Contesting notes, December 2021

A summary of radiosport topics for the casual contester

As we wrap up the calendar year, we can look forward to a month of contests that almost any ham can get involved in and have fun in.

The month starts and ends with a pair of topband (160 meter) contests. The dark days of December (in the northern hemisphere, anyway) provide many hours of low-absorption F-layer skip that allows those low frequencies to travel far, and with thunderstorm activity at a minimum, atmospheric noise takes a break.

The first weekend (December 3-5) features the ARRL 160-Meter Contest. Though it’s a US-based contest, stations worldwide can participate. US and Canadian stations exchange RST and their ARRL or RAC Section (not just the state); DX stations send RST only. Multipliers are those Sections, and each DX entity.

The other 160-meter contest is an interesting one and a favorite of topband enthusiasts. The Stew Perry Distance Challenge features scoring based on the distance between stations as well as the power of the station worked.  You get a 2-times bonus for working a 100-watt station and a 5-times bonus for working a QRP station, so work those weak ones! The exchange is your Maidenhead grid square, which is how the log checker determines the point values of your contacts. And that log checking happens fast – preliminary results are usually posted just days after the log submittal deadline. The contest, in honor of noted topband operator Stew Perry, W1BB (a Silent Key), is run four times a year, but the December run is the most popular. This year, it’s the night of Saturday, December 18.

In between, December 11 and 12 (UTC) brings us a contest that literally any ham can enjoy. It’s the ARRL 10-Meter Contest, and since Technician-class licensees have both CW and phone privileges from 28.0 to 28.5 MHz, they can join in the fun. Ten meters isn’t always an easy band to work, especially off the sunspot peak, but contests tend to make their own propagation, so expect to be able to make a bunch of contacts regardless. Exchange is simply RST and state or province. An added feature is the inclusion of Mexican states as multipliers, and multipliers count once each on CW and SSB, giving you a reason to give your “fist” a try (or if you’re a CW guy like me, to find your microphone and plug it in).

One of my favourite (yes, favourite) contests is the Radio Amateurs of Canada Winter contest. It’s a 24-hour contest that usually happens on the Saturday between Christmas and New Year’s Day, except in years like this when Christmas falls on a Saturday, when it gets bumped earlier by a week to December 18. Canadian stations send RST and their province (which is easy to guess based on the callsign) and non-Canadians send RST and a serial number. It’s an “everyone works everyone” contest (you’re not restricted to VEs) but point values favour Canadians – it’s 2 points for stations outside Canada, 10 points for Canadians, and 20 points for stations with the RAC suffix (e.g. VE3RAC) – bonus stations affiliated with the RAC, operating from each province and territory on both CW and SSB. Canadian ops are very cordial, and the contest has a friendly, neighbourly tone.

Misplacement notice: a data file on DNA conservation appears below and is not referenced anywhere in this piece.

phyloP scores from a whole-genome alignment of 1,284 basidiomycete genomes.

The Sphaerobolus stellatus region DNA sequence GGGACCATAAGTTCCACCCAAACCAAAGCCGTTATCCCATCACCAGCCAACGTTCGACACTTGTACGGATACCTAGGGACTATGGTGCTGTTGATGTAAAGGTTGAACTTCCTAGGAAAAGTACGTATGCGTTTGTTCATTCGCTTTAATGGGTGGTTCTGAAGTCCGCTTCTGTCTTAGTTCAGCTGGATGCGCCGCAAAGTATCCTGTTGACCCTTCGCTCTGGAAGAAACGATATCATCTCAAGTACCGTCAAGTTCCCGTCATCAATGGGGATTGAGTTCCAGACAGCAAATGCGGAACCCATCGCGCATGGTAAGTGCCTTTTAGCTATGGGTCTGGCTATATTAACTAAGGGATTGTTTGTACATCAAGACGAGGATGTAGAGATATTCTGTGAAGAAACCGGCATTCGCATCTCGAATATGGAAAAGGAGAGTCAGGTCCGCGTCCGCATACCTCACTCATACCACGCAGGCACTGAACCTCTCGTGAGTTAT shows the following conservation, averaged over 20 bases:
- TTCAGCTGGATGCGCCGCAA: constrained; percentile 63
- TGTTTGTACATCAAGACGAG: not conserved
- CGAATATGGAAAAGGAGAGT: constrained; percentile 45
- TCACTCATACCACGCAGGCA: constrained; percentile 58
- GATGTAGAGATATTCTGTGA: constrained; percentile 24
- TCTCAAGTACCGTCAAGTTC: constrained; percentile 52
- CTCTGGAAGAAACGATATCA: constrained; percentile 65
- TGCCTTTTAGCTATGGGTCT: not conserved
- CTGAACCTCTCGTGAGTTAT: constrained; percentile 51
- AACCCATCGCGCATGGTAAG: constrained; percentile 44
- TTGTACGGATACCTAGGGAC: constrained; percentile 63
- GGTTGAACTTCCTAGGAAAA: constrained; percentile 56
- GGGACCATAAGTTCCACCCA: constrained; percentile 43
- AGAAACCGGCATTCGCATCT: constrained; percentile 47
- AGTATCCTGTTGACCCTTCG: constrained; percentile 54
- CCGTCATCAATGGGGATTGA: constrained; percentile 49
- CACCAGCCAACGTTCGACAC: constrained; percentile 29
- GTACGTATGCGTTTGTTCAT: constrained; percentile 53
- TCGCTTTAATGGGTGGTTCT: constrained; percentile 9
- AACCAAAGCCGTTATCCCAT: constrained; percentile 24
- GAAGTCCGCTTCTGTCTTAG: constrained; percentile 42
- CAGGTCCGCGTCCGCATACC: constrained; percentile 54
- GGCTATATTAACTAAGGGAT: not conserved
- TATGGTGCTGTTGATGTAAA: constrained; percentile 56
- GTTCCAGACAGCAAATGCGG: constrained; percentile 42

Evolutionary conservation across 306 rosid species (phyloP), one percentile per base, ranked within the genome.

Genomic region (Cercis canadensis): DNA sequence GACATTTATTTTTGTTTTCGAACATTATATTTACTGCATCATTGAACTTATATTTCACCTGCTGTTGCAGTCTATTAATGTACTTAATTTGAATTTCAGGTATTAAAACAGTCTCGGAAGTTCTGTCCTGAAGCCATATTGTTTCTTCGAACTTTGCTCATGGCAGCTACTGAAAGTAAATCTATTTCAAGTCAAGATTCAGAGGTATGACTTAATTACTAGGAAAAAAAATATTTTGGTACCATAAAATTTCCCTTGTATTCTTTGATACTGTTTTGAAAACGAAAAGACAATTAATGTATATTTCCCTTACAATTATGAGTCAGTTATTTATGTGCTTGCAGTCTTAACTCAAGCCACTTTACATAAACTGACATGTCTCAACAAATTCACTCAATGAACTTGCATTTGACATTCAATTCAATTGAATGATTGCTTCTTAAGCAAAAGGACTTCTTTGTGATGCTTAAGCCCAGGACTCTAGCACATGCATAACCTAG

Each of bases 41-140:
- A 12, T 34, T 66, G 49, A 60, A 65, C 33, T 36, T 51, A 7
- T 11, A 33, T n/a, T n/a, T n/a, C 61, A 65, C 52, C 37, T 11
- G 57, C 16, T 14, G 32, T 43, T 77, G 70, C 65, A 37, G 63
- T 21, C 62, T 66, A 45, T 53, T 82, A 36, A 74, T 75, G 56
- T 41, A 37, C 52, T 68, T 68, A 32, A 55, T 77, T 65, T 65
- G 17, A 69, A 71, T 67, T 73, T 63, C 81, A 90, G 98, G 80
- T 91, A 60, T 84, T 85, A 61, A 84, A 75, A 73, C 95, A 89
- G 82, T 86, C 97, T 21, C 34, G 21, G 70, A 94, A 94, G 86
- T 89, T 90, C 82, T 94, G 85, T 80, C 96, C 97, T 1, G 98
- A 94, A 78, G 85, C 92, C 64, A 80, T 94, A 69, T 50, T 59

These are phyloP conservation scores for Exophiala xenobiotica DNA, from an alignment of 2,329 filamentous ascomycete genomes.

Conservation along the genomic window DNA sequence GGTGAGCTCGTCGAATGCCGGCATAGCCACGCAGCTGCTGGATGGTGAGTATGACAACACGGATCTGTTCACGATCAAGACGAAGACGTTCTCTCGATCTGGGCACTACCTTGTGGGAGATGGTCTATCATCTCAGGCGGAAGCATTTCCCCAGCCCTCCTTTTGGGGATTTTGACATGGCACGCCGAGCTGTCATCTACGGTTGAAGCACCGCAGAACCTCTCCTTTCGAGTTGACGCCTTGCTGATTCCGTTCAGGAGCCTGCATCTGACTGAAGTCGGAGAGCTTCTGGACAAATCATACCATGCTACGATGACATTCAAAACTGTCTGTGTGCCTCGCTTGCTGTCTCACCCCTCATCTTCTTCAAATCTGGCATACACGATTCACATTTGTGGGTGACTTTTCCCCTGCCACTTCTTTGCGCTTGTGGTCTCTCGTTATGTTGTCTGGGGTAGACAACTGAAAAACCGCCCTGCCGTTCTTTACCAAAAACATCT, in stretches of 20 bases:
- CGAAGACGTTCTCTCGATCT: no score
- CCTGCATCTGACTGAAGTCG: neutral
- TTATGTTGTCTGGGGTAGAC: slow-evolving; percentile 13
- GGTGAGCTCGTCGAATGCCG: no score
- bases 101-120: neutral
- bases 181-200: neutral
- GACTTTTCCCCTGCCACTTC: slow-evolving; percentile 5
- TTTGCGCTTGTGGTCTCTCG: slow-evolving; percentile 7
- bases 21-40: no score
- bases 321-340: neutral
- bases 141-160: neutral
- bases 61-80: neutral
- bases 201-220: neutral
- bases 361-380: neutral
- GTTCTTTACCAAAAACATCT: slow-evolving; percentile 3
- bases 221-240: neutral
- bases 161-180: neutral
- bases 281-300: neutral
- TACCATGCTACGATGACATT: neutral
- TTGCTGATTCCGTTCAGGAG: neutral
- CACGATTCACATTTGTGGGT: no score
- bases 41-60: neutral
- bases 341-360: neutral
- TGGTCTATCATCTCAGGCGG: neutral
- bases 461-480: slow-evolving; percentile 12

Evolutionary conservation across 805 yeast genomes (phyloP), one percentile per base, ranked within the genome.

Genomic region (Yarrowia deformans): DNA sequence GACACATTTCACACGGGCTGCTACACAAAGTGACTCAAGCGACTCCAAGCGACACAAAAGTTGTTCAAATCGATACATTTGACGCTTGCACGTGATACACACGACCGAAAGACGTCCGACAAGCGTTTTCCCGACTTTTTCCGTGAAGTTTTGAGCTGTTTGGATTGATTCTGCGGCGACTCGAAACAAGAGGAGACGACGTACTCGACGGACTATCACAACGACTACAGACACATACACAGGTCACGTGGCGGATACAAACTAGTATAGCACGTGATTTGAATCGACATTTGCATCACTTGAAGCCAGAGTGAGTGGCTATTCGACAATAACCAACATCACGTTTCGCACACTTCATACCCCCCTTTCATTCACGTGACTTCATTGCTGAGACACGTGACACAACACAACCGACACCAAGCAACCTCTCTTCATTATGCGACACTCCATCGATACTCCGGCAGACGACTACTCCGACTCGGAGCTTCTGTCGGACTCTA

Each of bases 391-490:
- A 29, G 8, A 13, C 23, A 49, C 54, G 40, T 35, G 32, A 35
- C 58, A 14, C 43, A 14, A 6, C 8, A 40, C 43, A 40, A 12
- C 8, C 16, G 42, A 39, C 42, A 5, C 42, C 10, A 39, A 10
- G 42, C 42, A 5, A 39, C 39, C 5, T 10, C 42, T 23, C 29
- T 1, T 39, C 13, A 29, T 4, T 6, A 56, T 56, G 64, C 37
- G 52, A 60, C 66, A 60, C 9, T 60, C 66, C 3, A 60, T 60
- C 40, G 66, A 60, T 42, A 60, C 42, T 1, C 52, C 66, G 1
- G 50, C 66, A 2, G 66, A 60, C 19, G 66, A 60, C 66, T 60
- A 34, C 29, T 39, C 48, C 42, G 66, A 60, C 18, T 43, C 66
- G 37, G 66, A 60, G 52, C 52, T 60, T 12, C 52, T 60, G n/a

And although it’s not really a contest, be sure to dust off your J38 and get on the air for Straight Key Night, which takes place on New Year’s Eve in the US (0000-2359 UTC on New Year’s Day).

A contest tip

Make contesting more fun by setting a goal for yourself. Winning overall is highly improbable in most contests, but you could aim for top score from your state or call area, a personal best score or highest score in your club, or to work some new entities (states or countries) for WAS or DXCC awards. And don’t forget to submit your log to the contest sponsor, post a summary to, and upload your contacts to Logbook of the World.


For full details on these and many more contests (91 total for December alone), along with links to the rules and log submittal instructions, visit WA7BNM’s Contest Calendar site.

  • December 3-5: ARRL 160-Meter Contest
  • December 11-12: ARRL 10-Meter Contest
  • December 14 (in the US): NAQCC Monthly Sprint, a 2-hour slow speed QRP CW activity where straight key sending is common. (Note: some schedules list the date as December 8, which is incorrect.)
  • December 18: RAC Winter Contest
  • December 18-19: Stew Perry Topband Distance Challenge
  • December 19: ARRL Rookie Roundup (CW), for all amateurs  but with special aim toward hams licensed three years or less
  • December 21 (in the US): NAQCC Milliwatt Sprint, aimed at those running 1 watt or less.
  • December 30: Youth On The Air Contest, aimed at hams 25 years old and younger but all are welcome
  • Every Tuesday: Phone Fray, 30 minute SSB quickie
  • Every Wednesday: CWops Mini-CWT, four one-hour CW sprints throughout the day
  • Every Friday and Sunday: K1USN CW Slow Speed Tests – speeds max out at 20 wpm